What does your personality type say about your musical talent? Is there a link between musical sophistication and personal characteristics? A study from the University of Cambridge indicates that personality, particularly the tendency toward Openness, can be a strong indicator of musical ability.
The study, of the largest to date on music and personality, included over 7,000 test subjects. The volunteers were led by doctoral researcher David Greenberg and were tested on musical abilities such as rhythm and melody. The participant’s musical scores were then compared to tests on the Big Five personality traits, which include: Openness, Conscientiousness, Extraversion, Agreeableness, and Neuroticism (OCEAN).
“Openness to Experience: (inventive/curious vs. consistent/cautious). Appreciation for art, emotion, adventure, unusual ideas, curiosity, and variety of experience. Openness reflects the degree of intellectual curiosity, creativity and a preference for novelty and variety a person has. It is also described as the extent to which a person is imaginative or independent, and depicts a personal preference for a variety of activities over a strict routine. High openness can be perceived as unpredictable and unfocused. Low openness people are pragmatic and data-driven, sometimes perceived to be dogmatic and closed-minded. Some disagreement remains about how to interpret the openness factor, which is sometimes called “intellect” rather than openness to experience.” -Wikipedia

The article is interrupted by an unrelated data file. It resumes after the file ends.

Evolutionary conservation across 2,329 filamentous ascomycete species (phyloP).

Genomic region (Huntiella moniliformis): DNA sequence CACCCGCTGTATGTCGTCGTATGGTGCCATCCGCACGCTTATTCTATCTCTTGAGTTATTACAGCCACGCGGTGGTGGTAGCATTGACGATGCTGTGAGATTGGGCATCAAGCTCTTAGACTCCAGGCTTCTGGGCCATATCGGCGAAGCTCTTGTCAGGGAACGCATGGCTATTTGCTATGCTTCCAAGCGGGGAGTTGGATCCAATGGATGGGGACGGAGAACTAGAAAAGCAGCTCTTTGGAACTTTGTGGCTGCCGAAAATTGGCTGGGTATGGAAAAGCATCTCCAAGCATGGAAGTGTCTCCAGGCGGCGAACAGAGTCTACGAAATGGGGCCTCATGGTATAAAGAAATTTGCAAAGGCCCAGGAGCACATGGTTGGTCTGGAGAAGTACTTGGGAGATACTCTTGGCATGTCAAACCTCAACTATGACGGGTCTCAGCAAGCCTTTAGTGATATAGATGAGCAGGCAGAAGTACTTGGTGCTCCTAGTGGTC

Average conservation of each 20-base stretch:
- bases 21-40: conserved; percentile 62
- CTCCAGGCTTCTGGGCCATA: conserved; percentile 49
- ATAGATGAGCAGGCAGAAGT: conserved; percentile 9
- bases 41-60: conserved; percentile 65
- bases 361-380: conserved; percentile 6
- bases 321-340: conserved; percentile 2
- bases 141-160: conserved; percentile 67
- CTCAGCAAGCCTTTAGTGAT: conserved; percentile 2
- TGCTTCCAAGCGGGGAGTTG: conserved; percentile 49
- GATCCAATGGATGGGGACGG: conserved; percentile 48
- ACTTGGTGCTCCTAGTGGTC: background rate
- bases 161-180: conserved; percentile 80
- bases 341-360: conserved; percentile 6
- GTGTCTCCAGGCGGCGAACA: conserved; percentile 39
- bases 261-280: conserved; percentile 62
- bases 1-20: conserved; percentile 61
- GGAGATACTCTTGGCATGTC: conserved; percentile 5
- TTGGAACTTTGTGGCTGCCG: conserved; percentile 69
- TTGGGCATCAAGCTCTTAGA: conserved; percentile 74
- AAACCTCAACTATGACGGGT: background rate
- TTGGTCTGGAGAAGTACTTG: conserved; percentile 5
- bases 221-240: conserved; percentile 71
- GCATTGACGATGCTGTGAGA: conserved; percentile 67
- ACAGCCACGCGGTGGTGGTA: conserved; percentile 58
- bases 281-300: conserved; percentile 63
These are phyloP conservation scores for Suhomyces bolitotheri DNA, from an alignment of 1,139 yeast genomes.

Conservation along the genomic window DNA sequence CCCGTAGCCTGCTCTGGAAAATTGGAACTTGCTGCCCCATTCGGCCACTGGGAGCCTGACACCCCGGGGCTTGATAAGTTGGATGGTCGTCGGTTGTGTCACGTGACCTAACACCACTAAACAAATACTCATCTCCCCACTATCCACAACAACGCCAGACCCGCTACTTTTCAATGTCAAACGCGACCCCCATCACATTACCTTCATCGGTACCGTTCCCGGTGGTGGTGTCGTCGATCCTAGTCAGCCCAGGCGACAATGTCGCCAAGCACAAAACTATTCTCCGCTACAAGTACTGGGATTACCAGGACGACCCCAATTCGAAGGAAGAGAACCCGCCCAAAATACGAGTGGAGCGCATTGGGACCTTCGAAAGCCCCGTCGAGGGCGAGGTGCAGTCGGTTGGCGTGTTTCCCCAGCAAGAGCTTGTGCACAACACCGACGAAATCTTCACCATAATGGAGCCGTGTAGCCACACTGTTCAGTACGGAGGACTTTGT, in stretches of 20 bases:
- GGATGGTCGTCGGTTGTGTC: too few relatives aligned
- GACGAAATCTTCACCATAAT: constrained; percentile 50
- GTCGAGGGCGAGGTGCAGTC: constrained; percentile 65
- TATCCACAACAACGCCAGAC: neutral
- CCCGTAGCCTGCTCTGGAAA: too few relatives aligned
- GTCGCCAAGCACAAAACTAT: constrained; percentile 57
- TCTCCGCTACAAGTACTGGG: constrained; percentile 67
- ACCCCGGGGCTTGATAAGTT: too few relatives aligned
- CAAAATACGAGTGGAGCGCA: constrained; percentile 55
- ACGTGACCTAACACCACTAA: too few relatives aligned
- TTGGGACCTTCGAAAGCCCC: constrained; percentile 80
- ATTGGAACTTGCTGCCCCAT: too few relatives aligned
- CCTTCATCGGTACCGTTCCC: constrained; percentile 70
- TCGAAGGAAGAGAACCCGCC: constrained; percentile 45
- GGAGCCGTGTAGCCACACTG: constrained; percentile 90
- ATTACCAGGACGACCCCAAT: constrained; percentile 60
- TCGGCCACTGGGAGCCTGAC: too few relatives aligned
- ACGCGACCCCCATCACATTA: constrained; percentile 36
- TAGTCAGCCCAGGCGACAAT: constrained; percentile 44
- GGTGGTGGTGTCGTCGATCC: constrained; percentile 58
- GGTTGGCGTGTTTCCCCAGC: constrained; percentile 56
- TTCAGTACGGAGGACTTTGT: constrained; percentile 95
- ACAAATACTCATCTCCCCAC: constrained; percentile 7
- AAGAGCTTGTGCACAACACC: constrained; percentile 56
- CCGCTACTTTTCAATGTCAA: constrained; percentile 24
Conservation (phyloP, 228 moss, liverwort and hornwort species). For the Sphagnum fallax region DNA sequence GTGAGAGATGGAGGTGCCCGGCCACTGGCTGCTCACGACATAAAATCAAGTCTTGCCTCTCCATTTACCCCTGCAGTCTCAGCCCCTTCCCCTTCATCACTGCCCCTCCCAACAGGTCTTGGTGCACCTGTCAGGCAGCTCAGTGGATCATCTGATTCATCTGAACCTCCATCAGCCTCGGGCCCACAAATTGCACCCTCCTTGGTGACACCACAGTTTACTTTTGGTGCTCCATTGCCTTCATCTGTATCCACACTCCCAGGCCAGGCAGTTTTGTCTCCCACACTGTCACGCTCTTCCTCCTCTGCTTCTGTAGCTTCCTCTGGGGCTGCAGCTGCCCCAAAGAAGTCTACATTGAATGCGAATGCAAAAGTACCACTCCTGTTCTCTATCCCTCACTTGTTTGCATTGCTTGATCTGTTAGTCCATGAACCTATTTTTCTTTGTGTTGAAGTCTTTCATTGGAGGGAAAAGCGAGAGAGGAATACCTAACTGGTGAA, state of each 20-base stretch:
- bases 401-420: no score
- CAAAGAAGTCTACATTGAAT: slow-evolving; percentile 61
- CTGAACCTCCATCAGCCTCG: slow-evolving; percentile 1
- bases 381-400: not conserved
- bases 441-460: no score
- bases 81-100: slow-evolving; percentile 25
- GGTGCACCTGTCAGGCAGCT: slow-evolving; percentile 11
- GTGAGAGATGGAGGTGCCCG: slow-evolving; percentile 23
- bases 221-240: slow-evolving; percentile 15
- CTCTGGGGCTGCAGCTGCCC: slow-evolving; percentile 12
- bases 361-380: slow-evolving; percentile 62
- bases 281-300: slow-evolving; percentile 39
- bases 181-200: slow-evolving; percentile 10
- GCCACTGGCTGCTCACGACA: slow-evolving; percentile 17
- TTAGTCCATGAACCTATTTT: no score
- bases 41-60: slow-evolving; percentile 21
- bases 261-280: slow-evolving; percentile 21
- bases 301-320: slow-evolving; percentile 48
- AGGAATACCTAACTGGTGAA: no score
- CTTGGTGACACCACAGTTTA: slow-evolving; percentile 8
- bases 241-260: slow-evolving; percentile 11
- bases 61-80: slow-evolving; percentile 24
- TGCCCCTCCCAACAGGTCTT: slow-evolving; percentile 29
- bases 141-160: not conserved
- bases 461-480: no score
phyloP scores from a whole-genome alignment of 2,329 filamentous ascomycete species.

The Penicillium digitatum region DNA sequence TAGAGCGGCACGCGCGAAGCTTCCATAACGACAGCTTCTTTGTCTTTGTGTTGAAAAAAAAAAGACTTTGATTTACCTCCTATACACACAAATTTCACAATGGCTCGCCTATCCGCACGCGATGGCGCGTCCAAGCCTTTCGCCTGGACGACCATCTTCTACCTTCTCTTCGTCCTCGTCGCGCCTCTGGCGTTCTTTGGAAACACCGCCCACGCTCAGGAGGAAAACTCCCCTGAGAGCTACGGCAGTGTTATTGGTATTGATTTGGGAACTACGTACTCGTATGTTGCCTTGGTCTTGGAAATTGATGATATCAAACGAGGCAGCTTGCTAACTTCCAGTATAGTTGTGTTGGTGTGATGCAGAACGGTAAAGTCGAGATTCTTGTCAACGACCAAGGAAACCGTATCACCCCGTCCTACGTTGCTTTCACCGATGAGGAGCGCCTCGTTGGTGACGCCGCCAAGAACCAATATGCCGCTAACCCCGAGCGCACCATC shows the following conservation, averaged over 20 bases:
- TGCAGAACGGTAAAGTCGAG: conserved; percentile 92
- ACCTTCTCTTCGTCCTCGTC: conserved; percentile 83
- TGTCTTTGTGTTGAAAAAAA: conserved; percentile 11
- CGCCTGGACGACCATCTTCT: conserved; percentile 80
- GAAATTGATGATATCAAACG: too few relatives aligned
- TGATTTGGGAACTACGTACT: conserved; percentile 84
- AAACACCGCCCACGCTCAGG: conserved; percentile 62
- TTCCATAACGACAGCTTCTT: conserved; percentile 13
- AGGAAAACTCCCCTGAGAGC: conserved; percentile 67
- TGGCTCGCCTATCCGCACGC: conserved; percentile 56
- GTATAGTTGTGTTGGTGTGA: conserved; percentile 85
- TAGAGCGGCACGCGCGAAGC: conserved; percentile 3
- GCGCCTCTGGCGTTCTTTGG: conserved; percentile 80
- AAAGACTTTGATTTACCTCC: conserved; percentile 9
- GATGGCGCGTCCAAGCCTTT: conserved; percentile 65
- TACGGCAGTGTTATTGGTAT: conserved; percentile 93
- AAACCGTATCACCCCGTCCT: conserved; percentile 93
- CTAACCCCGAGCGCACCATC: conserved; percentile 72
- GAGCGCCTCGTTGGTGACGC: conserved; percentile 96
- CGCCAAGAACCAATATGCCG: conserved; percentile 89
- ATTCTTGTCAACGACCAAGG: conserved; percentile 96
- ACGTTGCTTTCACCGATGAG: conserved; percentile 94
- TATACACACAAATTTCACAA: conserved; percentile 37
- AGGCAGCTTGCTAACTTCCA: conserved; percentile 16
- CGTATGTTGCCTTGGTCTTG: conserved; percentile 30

Findings showed that subjects – even those who did not play a musical instrument – were more musically inclined if their Big Five scores measured higher in Openness and Extraversion. Traits of Openness such as: active imagination, thinking creatively, and desiring a wide range of activities helps promote the interests that drive musical success. The discovery revealed that there are many people wired for musical talent, however, because of a lack of exposure, they may be completely unaware of their musical potential.
“Scientists are only now beginning to focus on the nature of musicality in non-musicians. The idea that there are people out there who may be primed to be musical, but who have never played an instrument, is a topic that the educational and political spheres should begin to take into consideration.” Dr. Daniel Mullensiefen
This new information, revealing the links between music and personality, will be helpful to educators encouraging students with certain characteristics to develop their innate musical skills. Identifying potential talent in those who may not have otherwise been exposed to a musical instrument holds the potential to broaden the world of music as a whole. As Dr. Jason Rentfrow explains, “Psychologists had originally focused on the links between personality and musical preferences, but it’s turning out that personality has far more of a pervasive role in our everyday musical experiences, including our musical ability.”
Interested in learning more about your potential for musical success? Take this series of musical quizzes to discover how your personality and aptitude measure up:
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source: Science Daily
photo: Curious Cortex
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